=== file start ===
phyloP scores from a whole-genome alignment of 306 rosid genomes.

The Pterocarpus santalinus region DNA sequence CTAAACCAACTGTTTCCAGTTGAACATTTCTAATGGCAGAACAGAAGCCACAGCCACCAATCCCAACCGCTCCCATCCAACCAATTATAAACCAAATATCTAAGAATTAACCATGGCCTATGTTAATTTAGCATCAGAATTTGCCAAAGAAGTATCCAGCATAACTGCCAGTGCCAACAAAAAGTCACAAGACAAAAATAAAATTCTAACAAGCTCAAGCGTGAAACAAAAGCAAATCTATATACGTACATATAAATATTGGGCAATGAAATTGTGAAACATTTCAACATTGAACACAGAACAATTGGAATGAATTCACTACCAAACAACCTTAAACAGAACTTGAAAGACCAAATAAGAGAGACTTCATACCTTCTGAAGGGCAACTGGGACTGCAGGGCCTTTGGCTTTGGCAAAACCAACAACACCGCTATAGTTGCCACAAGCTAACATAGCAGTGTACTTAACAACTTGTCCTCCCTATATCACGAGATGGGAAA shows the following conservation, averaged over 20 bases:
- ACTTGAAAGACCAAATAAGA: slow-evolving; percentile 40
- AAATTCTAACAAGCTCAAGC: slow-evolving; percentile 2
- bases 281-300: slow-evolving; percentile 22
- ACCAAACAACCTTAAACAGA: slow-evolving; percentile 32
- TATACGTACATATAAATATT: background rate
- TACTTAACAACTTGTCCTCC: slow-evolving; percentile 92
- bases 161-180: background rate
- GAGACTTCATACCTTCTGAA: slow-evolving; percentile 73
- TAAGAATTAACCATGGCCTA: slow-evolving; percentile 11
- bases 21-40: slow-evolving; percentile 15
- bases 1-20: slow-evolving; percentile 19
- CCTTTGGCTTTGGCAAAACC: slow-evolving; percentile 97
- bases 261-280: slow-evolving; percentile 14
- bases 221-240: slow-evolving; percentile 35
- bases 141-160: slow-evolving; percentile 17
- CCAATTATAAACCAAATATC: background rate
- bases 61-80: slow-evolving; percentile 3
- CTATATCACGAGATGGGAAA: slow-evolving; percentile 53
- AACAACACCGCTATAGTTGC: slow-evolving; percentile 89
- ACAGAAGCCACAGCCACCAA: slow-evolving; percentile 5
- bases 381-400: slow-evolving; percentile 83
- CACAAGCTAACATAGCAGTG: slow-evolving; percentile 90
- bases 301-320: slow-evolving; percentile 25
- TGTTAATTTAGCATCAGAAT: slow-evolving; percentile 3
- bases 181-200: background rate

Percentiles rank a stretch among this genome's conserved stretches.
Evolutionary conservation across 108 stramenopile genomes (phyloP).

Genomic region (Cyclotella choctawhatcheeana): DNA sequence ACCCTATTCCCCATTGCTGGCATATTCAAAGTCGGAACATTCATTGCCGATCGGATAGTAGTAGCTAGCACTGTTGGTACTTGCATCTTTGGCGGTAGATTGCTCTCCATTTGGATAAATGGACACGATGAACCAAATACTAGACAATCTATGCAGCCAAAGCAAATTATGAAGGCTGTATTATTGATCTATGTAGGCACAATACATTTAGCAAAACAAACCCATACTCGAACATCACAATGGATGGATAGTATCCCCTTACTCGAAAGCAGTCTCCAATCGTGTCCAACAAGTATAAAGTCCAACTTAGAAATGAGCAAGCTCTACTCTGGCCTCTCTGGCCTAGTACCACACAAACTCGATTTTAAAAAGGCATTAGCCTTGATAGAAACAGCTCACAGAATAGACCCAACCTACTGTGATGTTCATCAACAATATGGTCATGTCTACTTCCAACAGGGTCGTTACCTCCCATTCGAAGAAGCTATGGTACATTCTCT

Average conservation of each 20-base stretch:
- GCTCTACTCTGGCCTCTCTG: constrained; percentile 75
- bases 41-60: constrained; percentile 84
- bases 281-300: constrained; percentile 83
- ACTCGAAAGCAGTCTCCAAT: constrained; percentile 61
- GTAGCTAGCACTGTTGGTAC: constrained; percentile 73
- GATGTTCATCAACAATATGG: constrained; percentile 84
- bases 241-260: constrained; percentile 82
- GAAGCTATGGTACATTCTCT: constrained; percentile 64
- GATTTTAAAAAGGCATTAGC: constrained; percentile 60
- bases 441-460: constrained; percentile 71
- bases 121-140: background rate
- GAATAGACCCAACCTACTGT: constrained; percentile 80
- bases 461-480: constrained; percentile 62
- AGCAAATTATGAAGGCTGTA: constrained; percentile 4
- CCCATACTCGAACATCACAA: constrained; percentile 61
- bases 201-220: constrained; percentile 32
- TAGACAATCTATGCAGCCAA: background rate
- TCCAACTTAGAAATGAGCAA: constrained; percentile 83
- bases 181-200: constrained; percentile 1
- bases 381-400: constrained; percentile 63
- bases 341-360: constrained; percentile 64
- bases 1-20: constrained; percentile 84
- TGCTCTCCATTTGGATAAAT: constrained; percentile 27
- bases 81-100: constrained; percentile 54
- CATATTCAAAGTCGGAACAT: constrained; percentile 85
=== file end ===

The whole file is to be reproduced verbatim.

phyloP scores from a whole-genome alignment of 306 rosid genomes.

The Pterocarpus santalinus region DNA sequence CTAAACCAACTGTTTCCAGTTGAACATTTCTAATGGCAGAACAGAAGCCACAGCCACCAATCCCAACCGCTCCCATCCAACCAATTATAAACCAAATATCTAAGAATTAACCATGGCCTATGTTAATTTAGCATCAGAATTTGCCAAAGAAGTATCCAGCATAACTGCCAGTGCCAACAAAAAGTCACAAGACAAAAATAAAATTCTAACAAGCTCAAGCGTGAAACAAAAGCAAATCTATATACGTACATATAAATATTGGGCAATGAAATTGTGAAACATTTCAACATTGAACACAGAACAATTGGAATGAATTCACTACCAAACAACCTTAAACAGAACTTGAAAGACCAAATAAGAGAGACTTCATACCTTCTGAAGGGCAACTGGGACTGCAGGGCCTTTGGCTTTGGCAAAACCAACAACACCGCTATAGTTGCCACAAGCTAACATAGCAGTGTACTTAACAACTTGTCCTCCCTATATCACGAGATGGGAAA shows the following conservation, averaged over 20 bases:
- ACTTGAAAGACCAAATAAGA: slow-evolving; percentile 40
- AAATTCTAACAAGCTCAAGC: slow-evolving; percentile 2
- bases 281-300: slow-evolving; percentile 22
- ACCAAACAACCTTAAACAGA: slow-evolving; percentile 32
- TATACGTACATATAAATATT: background rate
- TACTTAACAACTTGTCCTCC: slow-evolving; percentile 92
- bases 161-180: background rate
- GAGACTTCATACCTTCTGAA: slow-evolving; percentile 73
- TAAGAATTAACCATGGCCTA: slow-evolving; percentile 11
- bases 21-40: slow-evolving; percentile 15
- bases 1-20: slow-evolving; percentile 19
- CCTTTGGCTTTGGCAAAACC: slow-evolving; percentile 97
- bases 261-280: slow-evolving; percentile 14
- bases 221-240: slow-evolving; percentile 35
- bases 141-160: slow-evolving; percentile 17
- CCAATTATAAACCAAATATC: background rate
- bases 61-80: slow-evolving; percentile 3
- CTATATCACGAGATGGGAAA: slow-evolving; percentile 53
- AACAACACCGCTATAGTTGC: slow-evolving; percentile 89
- ACAGAAGCCACAGCCACCAA: slow-evolving; percentile 5
- bases 381-400: slow-evolving; percentile 83
- CACAAGCTAACATAGCAGTG: slow-evolving; percentile 90
- bases 301-320: slow-evolving; percentile 25
- TGTTAATTTAGCATCAGAAT: slow-evolving; percentile 3
- bases 181-200: background rate

Percentiles rank a stretch among this genome's conserved stretches.
Evolutionary conservation across 108 stramenopile genomes (phyloP).

Genomic region (Cyclotella choctawhatcheeana): DNA sequence ACCCTATTCCCCATTGCTGGCATATTCAAAGTCGGAACATTCATTGCCGATCGGATAGTAGTAGCTAGCACTGTTGGTACTTGCATCTTTGGCGGTAGATTGCTCTCCATTTGGATAAATGGACACGATGAACCAAATACTAGACAATCTATGCAGCCAAAGCAAATTATGAAGGCTGTATTATTGATCTATGTAGGCACAATACATTTAGCAAAACAAACCCATACTCGAACATCACAATGGATGGATAGTATCCCCTTACTCGAAAGCAGTCTCCAATCGTGTCCAACAAGTATAAAGTCCAACTTAGAAATGAGCAAGCTCTACTCTGGCCTCTCTGGCCTAGTACCACACAAACTCGATTTTAAAAAGGCATTAGCCTTGATAGAAACAGCTCACAGAATAGACCCAACCTACTGTGATGTTCATCAACAATATGGTCATGTCTACTTCCAACAGGGTCGTTACCTCCCATTCGAAGAAGCTATGGTACATTCTCT

Average conservation of each 20-base stretch:
- GCTCTACTCTGGCCTCTCTG: constrained; percentile 75
- bases 41-60: constrained; percentile 84
- bases 281-300: constrained; percentile 83
- ACTCGAAAGCAGTCTCCAAT: constrained; percentile 61
- GTAGCTAGCACTGTTGGTAC: constrained; percentile 73
- GATGTTCATCAACAATATGG: constrained; percentile 84
- bases 241-260: constrained; percentile 82
- GAAGCTATGGTACATTCTCT: constrained; percentile 64
- GATTTTAAAAAGGCATTAGC: constrained; percentile 60
- bases 441-460: constrained; percentile 71
- bases 121-140: background rate
- GAATAGACCCAACCTACTGT: constrained; percentile 80
- bases 461-480: constrained; percentile 62
- AGCAAATTATGAAGGCTGTA: constrained; percentile 4
- CCCATACTCGAACATCACAA: constrained; percentile 61
- bases 201-220: constrained; percentile 32
- TAGACAATCTATGCAGCCAA: background rate
- TCCAACTTAGAAATGAGCAA: constrained; percentile 83
- bases 181-200: constrained; percentile 1
- bases 381-400: constrained; percentile 63
- bases 341-360: constrained; percentile 64
- bases 1-20: constrained; percentile 84
- TGCTCTCCATTTGGATAAAT: constrained; percentile 27
- bases 81-100: constrained; percentile 54
- CATATTCAAAGTCGGAACAT: constrained; percentile 85